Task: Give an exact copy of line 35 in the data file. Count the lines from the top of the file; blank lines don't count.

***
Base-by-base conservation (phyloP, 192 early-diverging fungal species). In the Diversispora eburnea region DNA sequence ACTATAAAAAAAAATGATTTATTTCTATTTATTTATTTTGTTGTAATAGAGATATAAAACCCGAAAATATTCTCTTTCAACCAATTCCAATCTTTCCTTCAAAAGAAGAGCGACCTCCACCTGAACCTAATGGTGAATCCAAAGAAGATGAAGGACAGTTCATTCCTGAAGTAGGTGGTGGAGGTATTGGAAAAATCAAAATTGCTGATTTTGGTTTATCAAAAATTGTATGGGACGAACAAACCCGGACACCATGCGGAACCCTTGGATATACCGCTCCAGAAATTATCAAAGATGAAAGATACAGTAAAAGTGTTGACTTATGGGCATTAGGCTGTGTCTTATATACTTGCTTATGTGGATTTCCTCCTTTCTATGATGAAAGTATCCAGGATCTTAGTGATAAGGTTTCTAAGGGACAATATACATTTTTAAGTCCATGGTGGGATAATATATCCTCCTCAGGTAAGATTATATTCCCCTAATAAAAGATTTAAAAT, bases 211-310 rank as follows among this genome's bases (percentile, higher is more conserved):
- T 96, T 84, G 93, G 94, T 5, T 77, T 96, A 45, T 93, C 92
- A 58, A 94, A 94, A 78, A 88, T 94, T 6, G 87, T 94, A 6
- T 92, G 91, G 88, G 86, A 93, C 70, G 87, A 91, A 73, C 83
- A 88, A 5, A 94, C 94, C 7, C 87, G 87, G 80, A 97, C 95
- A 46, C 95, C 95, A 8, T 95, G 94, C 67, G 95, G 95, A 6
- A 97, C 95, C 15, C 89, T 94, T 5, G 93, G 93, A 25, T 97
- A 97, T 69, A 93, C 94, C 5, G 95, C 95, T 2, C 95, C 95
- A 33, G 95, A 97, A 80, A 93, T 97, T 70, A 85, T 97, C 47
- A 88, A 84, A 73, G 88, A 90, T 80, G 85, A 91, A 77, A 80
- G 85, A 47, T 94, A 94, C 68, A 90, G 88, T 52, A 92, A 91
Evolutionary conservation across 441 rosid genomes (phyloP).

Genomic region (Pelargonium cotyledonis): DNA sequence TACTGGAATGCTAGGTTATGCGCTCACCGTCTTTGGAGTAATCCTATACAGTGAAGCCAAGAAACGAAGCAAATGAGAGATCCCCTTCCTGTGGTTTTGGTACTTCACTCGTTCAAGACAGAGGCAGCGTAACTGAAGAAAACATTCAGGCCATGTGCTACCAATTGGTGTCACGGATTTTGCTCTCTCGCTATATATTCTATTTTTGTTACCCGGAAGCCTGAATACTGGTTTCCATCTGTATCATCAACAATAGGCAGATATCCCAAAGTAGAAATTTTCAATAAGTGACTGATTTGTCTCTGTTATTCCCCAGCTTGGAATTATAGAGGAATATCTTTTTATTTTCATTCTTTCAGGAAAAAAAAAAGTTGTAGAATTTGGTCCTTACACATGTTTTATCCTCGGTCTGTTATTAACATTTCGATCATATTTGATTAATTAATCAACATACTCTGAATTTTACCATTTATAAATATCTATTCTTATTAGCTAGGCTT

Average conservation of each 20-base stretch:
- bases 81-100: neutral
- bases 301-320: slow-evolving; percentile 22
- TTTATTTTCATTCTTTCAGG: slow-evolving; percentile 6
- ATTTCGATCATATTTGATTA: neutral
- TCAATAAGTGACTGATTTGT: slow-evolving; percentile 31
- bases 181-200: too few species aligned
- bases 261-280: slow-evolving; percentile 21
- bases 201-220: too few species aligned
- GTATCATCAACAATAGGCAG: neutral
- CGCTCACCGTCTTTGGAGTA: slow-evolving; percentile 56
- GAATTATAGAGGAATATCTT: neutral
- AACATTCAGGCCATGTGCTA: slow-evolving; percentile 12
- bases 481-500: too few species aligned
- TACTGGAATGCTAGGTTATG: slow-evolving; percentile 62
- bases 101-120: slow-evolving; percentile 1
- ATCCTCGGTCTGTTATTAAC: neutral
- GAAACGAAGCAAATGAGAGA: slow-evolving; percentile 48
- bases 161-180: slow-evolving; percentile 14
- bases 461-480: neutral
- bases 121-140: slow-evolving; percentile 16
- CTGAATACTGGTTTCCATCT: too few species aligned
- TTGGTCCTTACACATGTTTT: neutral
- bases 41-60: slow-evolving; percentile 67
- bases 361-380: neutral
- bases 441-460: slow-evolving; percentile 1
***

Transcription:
- CTGAATACTGGTTTCCATCT: too few species aligned